Published March 22, 2022 | Version v1
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Data Justice Stories: A Repository of Case Studies


The idea of “data justice” is of recent academic vintage. It has arisen over the past decade in Anglo-European research institutions as an attempt to bring together a critique of the power dynamics that underlie accelerating trends of datafication with a normative commitment to the principles of social justice—a commitment to the achievement of a society that is equitable, fair, and capable of confronting the root causes of injustice.However, despite the seeming novelty of such a data justice pedigree, this joining up of the critique of the power imbalances that have shaped the digital and “big data” revolutions with a commitment to social equity and constructive societal transformation has a deeper historical, and more geographically diverse, provenance. As the stories of the data justice initiatives, activism, and advocacy contained in this volume well evidence, practices of data justice across the globe have, in fact, largely preceded the elaboration and crystallisation of the idea of data justice in contemporary academic discourse. 

We have organised the stories contained in this repository into two groups. The first group, ‘Challenges to Data Justice: Stories of Data Discrimination and Inequity”, poses the question: What are the sorts of problems and challenges to which data justice practitioners are responding? This section is intended to orient the reader to the range of empirical problems faced by data justice researchers and practitioners the world over. We have provided examples of data practices that have been criticised as posing risks of moral injury and that have been identified as leading to inequitable or discriminatory outcomes. Case studies include a national ID card that serves as a government payment system in Venezuela, a courier service/digital technology company in Colombia, and a digital registry of ‘rights, tenancy, and crops’ in India.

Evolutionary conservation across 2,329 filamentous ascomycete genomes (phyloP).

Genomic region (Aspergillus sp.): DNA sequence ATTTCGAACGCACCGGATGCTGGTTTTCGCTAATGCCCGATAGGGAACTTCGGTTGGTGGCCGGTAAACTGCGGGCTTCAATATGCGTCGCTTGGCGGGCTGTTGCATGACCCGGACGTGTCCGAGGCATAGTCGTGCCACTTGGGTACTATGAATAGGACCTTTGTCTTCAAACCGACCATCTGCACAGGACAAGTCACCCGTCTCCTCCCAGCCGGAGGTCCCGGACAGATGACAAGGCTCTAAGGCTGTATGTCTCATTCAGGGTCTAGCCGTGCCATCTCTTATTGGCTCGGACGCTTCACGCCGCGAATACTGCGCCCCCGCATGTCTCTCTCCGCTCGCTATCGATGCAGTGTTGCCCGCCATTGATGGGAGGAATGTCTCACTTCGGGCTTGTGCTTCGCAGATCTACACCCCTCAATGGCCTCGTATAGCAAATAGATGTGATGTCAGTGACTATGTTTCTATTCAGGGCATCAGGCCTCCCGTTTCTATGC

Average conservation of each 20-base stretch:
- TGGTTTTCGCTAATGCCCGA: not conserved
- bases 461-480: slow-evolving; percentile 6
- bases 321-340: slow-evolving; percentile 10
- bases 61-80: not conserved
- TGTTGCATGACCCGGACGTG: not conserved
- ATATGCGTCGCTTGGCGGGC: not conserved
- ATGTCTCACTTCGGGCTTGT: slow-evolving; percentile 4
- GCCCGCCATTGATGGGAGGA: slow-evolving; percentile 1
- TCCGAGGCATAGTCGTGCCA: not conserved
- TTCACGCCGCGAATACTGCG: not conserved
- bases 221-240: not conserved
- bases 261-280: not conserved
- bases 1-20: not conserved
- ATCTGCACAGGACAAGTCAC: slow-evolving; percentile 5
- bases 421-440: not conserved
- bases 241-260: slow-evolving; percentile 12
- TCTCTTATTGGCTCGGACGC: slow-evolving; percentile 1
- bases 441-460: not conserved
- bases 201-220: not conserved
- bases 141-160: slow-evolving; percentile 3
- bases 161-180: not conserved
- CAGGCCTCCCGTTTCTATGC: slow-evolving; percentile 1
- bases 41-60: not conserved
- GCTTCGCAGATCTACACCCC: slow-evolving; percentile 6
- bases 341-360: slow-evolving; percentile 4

The second group, ‘Transformational Stories of Data Justice: Initiatives, Activism, and Advocacy’, poses the questions: What do responses to the range of challenges posed to data justice look like? What are the kinds of transformation that such responses are trying to bring about? The purpose of this section is to orient the reader to the ‘moral grammar’ intrinsic to boots-on-the-ground struggles for data justice. To be sure, the initiatives and instances of activism and advocacy that are covered are intended to provide insight into the sources of normativity and liberation that inhere pre-reflectively in the actual social and historical practices of resistance that organisations undertake. Case studies relating to these transformative data justice practices include a movement for Indigenous data sovereignty in Aotearoa, social mobilisation against violence done to trans people across Eastern Europe and Central Asia, and legal advocacy for public accountability in data use and algorithmic decision-making in the United Kingdom.

Ultimately, by bringing the first and second sets of data justice stories into high relief, we hope to provide the reader with two interdependent tools of data justice thinking: First, we aim to provide the reader with the critical leverage needed to discern those distortions and malformations of data justice that manifest in subtle and explicit forms of power, domination, and coercion. Second, we aim to provide the reader with access to the historically effective forms of normativity and ethical insight that have been marshalled by data justice activists and advocates as tools of societal transformation—so that these forms of normativity and insight can be drawn on, in turn, as constructive resources to spur future transformative data justice practices. 


This report was commissioned by the International Centre of Expertise in Montréal in collaboration with GPAI's Data Governance Working Group, and produced by the Alan Turing Institute. The research was supported, in part, by a grant from ESRC (ES/T007354/1), Towards Turing 2.0 under the EPSRC Grant EP/W037211/1, and from the public funds that make the Turing's Public Policy Programme possible.



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PATH-AI: Mapping an Intercultural Path to Privacy, Agency, and Trust in Human-AI Ecosystems ES/T007354/1
UK Research and Innovation